Tag Archives: Chocolate

Crowded Granola Bars – Sunflower Seeds, Almonds, Coconut, Cranberries, and Chocolate

Granola Bar
Granola Bar

This recipe is originally from a base granola bar recipe from Melissa Griffiths (BlessThis Mess.com), but I have amplified instructions to make them hold together better than the ones I first made with Melissa’s recipe. I now grind up some of the ingredients smaller and make sure they are packed together well.

I’ve added sunflower seeds to the basic oats and almonds, but will probably try sesame or flax seeds some time. When I run out of dried cranberries, I’ll use blueberries or cherries. Maybe white chocolate instead of the semi-sweet mini chocolate chips. Find your favorites.

The flavor is pretty sweet, but the constituents are good fiber and nutritious – keeping them small limits the calories. We have found one to be a satisfying snack for a perk-up on the 9th hole, on the outward stretch of a long walk, or even instead of lunch. Enjoy!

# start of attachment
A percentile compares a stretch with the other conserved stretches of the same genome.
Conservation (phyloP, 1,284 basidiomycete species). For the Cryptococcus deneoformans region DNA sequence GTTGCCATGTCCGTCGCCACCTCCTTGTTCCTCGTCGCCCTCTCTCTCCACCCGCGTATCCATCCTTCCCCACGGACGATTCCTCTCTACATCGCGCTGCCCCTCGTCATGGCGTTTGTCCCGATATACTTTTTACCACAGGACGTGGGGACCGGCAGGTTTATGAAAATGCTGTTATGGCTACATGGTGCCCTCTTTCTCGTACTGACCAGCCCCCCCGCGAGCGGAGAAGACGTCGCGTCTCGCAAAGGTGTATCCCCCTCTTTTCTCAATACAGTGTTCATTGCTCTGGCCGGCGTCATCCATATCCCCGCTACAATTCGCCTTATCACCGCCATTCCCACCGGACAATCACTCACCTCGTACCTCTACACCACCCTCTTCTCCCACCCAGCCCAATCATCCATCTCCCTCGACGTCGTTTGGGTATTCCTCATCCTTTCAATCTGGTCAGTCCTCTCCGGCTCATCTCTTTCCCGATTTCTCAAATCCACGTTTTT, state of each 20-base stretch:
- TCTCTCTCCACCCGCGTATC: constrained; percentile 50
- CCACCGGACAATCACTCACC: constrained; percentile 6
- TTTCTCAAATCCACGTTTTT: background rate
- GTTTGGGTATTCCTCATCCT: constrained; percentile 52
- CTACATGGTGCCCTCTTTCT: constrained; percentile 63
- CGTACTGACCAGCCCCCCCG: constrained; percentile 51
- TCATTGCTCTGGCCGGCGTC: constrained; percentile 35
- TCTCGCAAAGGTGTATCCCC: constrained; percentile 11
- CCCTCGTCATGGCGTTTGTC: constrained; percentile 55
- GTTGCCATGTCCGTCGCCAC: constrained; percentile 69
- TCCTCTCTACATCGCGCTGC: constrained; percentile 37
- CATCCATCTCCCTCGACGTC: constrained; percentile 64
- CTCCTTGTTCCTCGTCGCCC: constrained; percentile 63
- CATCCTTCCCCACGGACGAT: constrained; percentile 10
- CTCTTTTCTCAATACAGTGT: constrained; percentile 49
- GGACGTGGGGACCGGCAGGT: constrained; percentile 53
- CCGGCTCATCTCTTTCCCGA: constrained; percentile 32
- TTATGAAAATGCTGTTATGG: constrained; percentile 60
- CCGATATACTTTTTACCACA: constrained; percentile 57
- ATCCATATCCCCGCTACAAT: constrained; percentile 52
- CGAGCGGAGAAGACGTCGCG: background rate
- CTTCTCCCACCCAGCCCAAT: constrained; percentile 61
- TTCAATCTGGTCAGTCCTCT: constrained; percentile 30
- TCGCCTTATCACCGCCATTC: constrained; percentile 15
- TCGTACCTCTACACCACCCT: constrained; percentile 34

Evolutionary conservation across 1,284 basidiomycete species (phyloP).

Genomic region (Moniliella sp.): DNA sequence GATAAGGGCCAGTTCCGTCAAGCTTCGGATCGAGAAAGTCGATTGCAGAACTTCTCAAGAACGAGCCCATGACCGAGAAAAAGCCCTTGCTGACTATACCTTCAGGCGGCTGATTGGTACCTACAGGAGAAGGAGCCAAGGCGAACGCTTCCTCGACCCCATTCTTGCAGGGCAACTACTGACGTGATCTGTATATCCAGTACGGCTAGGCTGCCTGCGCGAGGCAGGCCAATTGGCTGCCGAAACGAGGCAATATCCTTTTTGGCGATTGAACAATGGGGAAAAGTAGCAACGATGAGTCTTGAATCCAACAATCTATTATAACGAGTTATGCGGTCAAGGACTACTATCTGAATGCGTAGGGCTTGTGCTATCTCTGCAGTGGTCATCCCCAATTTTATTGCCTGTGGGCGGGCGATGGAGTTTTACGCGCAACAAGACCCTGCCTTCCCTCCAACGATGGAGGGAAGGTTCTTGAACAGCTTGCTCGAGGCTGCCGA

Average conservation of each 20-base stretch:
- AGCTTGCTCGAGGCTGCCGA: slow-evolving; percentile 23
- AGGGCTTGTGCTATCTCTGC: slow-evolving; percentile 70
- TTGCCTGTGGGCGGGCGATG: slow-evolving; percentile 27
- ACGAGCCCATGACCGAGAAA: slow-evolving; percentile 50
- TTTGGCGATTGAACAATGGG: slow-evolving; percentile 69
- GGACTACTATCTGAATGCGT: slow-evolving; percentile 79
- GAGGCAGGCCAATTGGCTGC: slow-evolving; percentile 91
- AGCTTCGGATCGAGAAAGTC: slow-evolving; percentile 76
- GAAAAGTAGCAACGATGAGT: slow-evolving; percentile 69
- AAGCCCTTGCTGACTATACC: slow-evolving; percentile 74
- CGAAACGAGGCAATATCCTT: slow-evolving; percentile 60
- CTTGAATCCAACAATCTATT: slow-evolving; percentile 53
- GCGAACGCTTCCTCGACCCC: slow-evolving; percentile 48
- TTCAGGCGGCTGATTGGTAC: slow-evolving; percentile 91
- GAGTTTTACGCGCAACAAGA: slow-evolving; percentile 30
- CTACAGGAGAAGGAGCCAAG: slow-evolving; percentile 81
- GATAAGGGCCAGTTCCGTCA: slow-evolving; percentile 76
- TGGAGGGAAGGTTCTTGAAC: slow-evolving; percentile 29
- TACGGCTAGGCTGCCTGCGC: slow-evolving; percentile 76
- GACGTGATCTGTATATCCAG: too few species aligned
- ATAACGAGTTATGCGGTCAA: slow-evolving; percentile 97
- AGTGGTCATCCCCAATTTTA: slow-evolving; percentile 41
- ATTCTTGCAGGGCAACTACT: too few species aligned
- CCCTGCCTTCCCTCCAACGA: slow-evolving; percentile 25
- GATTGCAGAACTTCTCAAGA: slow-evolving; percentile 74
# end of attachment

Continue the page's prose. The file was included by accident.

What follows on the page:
Makes 24 bars (2″ x 2″ x 3/8″)

Granola Bar Ingredients  Ingredients 

For toasting as the base:

  • 2 1/2 cups old fashioned oats
  • 1/3 cup raw sunflower seeds (or other raw seed)
  • 1/2 cup raw almonds (or other raw nut), ground to 1/8″ pieces

For melting as the glue:

  • 1/4 cup unsalted butter (1 stick)
  • 1/4 cup honey
  • 1/3 cup brown sugar

For adding to melted glue:

  • 1 teaspoon vanilla extract (or other flavoring, like almond, etc.)
  • 1/4 teaspoon kosher salt

For more texture and flavor:

  • 1/4 cup dried fruit (like cranberries, blueberries, cherries, etc.), ground (with coconut) in a food processor or blender)
  • 1/4 cup coconut, ground

Then later, when mix is cooler:

  • 1/4 cup semi-sweet chocolate chips (or white chocolate, etc.)


  • Full-sized baking sheet
  • Quarter sheet pan (rimmed baking sheet 12″ x 81/2″ or comparable)
  • Aluminum foil
  • Spray coconut or olive oil
  • Bench knife (for you bakers) or sharp knife – a 6″ chef’s knife or santoku would work
  • Large mixing bowl and rubber spatula

Preparation (Chef's hat)Preparation

1 – Pre-heat oven to 350˚ F. 

2 – Combine oats, almonds, and sunflower seeds, then spread evenly on the full-sized baking sheet. Bake in 350˚F oven for 8-10 minutes.

3 – While oats and nuts are toasting, combine butter, honey, and brown sugar in a small saucepan and place over a medium heat to make the glue. Stir continuously while it all melts together, then remove from heat.